Wohlfahrt et al. (2008)Cleverly et al. (2013)Meyer et al. (2015)Beringer et al. (2011a)Hutley et al. (2011)Cernusak et al. (2011)Beringer et al. (2007)Beringer et al. (2011b)Leuning et al. (2005)Arndt et al. (2021)Carrara et al. (2004)Moureaux et al. (2006)Aubinet et al. (2001)Saleska et al. (2003)Lafleur et al. (2003)Goulden et al. (2006)Bond-Lamberty et al. (2004)Wang et al. (2002a)Wang et al. (2002b)Wang et al. (2002c)Giasson et al. (2006)Chen et al. (2006)Rayment and Jarvis (1999a)Rayment and Jarvis (1999b)Merbold et al. (2014)Zielis et al. (2014)Imer et al. (2013)Etzold et al. (2011)Ammann et al. (2009)Dietiker et al. (2010)Acosta et al. (2013)Sigut et al. (2021)Dušek et al. (2012)Bernhofer et al. (2021a)Anthoni et al. (2004b)Prescher et al. (2010a)Knohl et al. (2003)Prescher et al. (2010b)Lindauer et al. (2014)Bernhofer et al. (2021b)Bernhofer et al. (2021c)Grünwald and Bernhofer (2007)Anthoni et al. (2004a)Westergaard-Nielsen et al. (2013)Pilegaard et al. (2011)Lund et al. (2012)Sanz et al. (2004)Suni et al. (2003)Aurela et al. (2007)Thum et al. (2007)Delpierre et al. (2016)Loubet et al. (2011)Granier et al. (2000)Berbigier et al. (2001)Rambal et al. (2004)Bonal et al. (2008)Nagy et al. (2005)Grünzweig et al. (2003)Gilmanov et al. (2007)Vitale et al. (2016)Valentini et al. (1996)Garbulsky et al. (2008)Marcolla et al. (2003)Marcolla et al. (2011)Reichstein et al. (2002)Nardino et al. (2002)Marcolla et al. (2005)Rey et al. (2002)Tedeschi et al. (2006)Chiesi et al. (2005)Galvagno et al. (2013)Matsumoto et al. (2008)Jacobs et al. (2007)Moors (2012)Rodrigues et al. (2011)van der Molen et al. (2007)Kurbatova et al. (2008)Ardö et al. (2008)Sagerfors et al. (2008)Valentini et al. (2000)Lagergren et al. (2008)Medlyn et al. (2005)Fischer et al. (2007) ()Meyers and Hollinger (2004)Ruehr et al. (2012a)Gilmanov et al. (2005)Zeller and Hehn (1996)Zeller and Nikolov (2000)Wofsy et al. (1993)Armstrong and Ernst (1999)Baker et al. (2003)Pryor et al. (1999)McDowell et al. (2004)Ruehr et al. (2012b)Ruehr et al. (2012c)Reich et al. (1998)Gitelson et al. (2003)Cassman et al. (2003a)Cassman et al. (2003b)Yi et al. (2001)Ruehr et al. (2012d)Thomas et al. (1999a)Thomas et al. (1999b)Thomas et al. (1999c)Ruehr et al. (2012e)Scott et al. (2008)Desai et al. (2005)Tang et al. (2003)Hatala et al. (2012)Rothstein et al. (2000)Nave et al. (2011)Xu et al. (2004)Potter et al. (2001)Scott et al. (2006)Emmerich (2003)Archibald et al. (2009)Merbold et al. (2009)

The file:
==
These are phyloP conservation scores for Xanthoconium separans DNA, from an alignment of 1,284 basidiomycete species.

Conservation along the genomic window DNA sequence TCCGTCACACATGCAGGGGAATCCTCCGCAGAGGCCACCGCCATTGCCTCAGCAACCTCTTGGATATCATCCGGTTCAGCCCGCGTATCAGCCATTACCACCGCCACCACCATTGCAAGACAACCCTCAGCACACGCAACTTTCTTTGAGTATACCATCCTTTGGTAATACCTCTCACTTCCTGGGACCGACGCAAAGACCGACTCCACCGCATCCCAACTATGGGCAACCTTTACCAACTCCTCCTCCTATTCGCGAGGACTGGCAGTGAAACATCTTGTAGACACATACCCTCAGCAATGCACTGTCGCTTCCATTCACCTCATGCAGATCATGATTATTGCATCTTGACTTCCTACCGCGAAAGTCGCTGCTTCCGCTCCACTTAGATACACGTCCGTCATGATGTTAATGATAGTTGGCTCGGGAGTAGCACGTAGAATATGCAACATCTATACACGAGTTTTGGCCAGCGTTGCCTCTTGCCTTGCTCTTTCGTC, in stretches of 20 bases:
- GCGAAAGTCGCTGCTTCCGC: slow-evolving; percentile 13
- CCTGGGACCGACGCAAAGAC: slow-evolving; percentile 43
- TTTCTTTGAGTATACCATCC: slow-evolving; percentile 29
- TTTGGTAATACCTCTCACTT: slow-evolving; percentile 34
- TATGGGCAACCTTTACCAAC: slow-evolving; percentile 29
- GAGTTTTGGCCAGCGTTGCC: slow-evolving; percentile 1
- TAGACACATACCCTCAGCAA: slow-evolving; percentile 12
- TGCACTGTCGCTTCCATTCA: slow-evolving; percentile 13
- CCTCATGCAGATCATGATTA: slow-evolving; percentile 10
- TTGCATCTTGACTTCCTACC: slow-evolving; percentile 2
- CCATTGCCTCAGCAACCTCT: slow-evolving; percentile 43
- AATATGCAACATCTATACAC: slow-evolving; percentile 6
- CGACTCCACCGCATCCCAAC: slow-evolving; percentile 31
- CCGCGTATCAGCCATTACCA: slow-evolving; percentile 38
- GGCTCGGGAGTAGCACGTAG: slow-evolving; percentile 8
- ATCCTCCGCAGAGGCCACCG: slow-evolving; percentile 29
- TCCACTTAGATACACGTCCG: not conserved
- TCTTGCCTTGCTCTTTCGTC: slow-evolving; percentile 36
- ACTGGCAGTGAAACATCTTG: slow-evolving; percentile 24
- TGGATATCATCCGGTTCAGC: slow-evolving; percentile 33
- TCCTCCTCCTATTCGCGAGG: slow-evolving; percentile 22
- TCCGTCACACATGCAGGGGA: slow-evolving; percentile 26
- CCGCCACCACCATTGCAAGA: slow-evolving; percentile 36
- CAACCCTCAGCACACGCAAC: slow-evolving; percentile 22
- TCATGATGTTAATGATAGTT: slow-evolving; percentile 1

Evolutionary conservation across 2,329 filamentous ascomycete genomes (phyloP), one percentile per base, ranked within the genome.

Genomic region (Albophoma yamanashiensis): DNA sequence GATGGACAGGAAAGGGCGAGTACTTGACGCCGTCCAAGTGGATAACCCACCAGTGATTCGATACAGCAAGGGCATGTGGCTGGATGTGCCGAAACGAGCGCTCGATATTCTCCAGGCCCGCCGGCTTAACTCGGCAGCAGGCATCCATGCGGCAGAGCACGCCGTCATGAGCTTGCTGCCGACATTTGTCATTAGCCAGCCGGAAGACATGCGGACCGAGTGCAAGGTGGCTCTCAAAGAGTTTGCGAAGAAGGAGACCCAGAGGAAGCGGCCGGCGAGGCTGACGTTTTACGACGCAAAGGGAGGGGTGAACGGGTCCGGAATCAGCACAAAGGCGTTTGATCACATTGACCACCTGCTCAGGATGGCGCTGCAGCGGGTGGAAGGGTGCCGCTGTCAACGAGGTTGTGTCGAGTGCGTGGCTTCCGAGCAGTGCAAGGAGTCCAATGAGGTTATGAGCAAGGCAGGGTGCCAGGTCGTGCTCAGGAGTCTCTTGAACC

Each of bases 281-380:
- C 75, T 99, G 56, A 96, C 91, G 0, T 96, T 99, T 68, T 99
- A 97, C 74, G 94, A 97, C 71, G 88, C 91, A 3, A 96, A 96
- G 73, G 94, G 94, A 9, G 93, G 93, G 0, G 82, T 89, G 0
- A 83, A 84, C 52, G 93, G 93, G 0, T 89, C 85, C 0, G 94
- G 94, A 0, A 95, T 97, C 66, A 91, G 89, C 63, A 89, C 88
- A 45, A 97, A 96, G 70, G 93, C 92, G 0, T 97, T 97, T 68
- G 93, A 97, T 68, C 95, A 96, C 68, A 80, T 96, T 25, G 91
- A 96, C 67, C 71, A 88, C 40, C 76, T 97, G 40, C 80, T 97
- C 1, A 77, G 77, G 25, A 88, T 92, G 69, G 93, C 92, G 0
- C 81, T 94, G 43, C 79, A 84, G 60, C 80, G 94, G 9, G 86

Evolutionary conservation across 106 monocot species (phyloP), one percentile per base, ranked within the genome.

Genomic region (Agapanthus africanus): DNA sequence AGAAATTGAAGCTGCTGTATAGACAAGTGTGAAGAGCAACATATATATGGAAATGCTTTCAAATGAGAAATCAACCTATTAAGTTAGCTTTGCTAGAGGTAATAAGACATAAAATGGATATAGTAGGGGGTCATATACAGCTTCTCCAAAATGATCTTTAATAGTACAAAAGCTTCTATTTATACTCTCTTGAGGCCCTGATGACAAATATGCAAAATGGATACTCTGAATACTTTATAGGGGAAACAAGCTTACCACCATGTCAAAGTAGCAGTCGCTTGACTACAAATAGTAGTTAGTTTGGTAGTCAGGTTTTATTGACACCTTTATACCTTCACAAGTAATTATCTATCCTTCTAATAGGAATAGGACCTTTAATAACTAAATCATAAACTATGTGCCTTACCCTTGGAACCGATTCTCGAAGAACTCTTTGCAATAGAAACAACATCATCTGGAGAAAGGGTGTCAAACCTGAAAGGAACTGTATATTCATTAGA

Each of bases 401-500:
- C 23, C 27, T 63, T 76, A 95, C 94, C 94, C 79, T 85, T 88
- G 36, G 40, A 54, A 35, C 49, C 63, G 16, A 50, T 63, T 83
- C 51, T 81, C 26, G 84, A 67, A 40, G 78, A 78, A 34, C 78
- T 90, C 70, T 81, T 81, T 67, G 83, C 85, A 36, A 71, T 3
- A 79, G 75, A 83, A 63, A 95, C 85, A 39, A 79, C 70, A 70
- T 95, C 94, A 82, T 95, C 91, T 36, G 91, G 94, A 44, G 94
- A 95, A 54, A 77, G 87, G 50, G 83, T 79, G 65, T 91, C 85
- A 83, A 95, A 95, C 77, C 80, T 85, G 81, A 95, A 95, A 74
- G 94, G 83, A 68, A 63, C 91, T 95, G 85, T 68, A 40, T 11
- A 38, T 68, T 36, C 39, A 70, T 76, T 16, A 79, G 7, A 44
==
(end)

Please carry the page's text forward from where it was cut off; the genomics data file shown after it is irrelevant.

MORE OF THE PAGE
Table A1List of FLUXNET sites used for the generation of artificial datasets and the time period used. IGBP: International Geosphere–Biosphere Programme. DBF: deciduous broadleaf forest; OSH: open shrubland; WET: wetland; CRO: cropland; CSH: closed shrubland; MF: mixed forest; EBF: evergreen broadleaf forest; WSA: woody savanna; SAV: savanna; ENF: evergreen needleleaf forest; GRA: grassland.